Bill, I lost track of where I was. But I remember. Let's go back to the invasion of Grenada. Remember that? Grenada: a country of perhaps 33 people. And here come the marines. A neat job, needless to say, a textbook marine operation. So are you imagining that, Bill? Okay, freeze-frame it here, buddy. Now take a look at those marines. And imagine a little further. Instead of M16s, those are bouquets. Bouquets, in fact, of purple coneflowers. Here come the marines to do battle with the common cold and restore peace to the tiny nation of Grenada. Do you see how beautiful it is, what it is I'm writing you about, do you see? Of course you see it, Bill, because you're a visionary.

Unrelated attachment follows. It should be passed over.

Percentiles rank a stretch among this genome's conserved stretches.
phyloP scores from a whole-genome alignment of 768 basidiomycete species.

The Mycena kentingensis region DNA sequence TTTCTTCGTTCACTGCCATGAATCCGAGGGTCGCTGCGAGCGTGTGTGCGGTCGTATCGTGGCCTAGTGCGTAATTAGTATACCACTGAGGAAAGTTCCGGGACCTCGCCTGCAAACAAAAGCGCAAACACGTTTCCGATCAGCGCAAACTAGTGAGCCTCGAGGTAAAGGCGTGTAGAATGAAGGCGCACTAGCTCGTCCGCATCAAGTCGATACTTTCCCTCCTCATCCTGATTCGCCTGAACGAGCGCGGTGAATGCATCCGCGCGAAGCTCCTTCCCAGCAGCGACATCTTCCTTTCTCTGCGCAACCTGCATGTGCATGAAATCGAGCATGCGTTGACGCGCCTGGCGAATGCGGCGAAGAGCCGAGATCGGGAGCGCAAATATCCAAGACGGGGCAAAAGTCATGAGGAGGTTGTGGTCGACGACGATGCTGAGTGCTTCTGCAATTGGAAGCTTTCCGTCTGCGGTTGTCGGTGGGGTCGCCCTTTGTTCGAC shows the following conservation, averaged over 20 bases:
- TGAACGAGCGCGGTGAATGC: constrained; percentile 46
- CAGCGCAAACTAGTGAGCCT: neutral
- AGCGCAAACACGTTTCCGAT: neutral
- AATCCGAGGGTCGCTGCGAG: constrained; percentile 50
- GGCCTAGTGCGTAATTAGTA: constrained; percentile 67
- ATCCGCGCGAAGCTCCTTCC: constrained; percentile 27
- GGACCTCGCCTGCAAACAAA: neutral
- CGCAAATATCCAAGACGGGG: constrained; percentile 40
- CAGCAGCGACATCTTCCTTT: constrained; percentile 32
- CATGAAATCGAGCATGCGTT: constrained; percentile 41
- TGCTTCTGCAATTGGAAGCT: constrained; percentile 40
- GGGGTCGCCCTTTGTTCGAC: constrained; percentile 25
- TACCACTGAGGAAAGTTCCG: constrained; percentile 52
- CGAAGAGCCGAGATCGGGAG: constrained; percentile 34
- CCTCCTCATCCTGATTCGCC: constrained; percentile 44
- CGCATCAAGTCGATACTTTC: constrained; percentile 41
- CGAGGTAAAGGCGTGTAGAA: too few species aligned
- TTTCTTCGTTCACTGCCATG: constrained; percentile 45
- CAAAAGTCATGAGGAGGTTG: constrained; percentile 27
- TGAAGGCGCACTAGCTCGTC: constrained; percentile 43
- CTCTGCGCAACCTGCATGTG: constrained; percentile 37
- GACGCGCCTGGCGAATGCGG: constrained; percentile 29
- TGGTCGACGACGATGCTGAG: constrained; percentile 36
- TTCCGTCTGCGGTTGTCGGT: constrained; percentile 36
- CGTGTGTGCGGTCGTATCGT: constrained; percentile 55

So, now that I've got you seeing things my way, Bill, let's talk policy. Let's talk policy decisions, like the kind you can afford to be making. Risky, need I add, policy decisions. Don't worry about Al or the Democrats, don't worry, I heard that Quayle is gonna be a Republican nominee, don't worry about the next presidential election, buddy, because that election's gonna mean your retirement and no more secret service agents following you around and testifying against you in court, and, who knows, maybe a library named after you somewhere in New England, so let's talk policy, potentially risky policy decisions. Okay. Step one. You're gonna wanna do some research here, Bill, and find out those companies that are currently building arms for the military and shut them all down immediately, you can do it, you're president, just say that, because some employee of Lockheed was caught with mairijuana, the DEA is going to seize the entire company because it might have aided and abetted the employee by giving her a paycheck or something, or just declare that all arms manufacturers are a risk to United States security because those armaments might end up in Iran, or Israel. It doesn't matter Bill, face it, the public is going to take anything you say with a grain of, so to speak, salt, right? Not me, you understand, but the common people, who read all that cynical reporting in USA TODAY, are going to be suspicious of anything you say. So go ahead and lie. There isn't even time to impeach you, Bill, before you're retired with a library and the secret service off your back, if you catch my drift, and a lot of your pals also retired comfortably, pension paid by the taxpayer, it'll be sweet and so soon now, so just shut down those companies and make up some story. People will be sore at you whatever you do, so, from one draft-dodger to another, do what's right. Hey Bill I was just kidding about the draft-dodger thing, I mean I don't expect you to stoop to my level, and anyway it's not necessary for you to stoop to my level in order to swiftly implement risky policy decisions. So shut down every company manufacturing weapons for the military, step one, and, step two, shut down every company that manufactures handguns. Wait don't stop reading please don't stop reading wait. There's a lobby, I know, and they'll want to have words with you, but you're the soon-to-be ex-president, and you should have no trouble blowing off all those NRA pests. Anyway, you're not making guns illegal, you're just making it illegal to make them. Making guns illegal is gonna be tricky, that's why it's step five. Wait, don't stop reading, think of the kids, think of the kids, don't stop reading, remember Grenada, remember the marines with their purple coneflowers, remember the vision.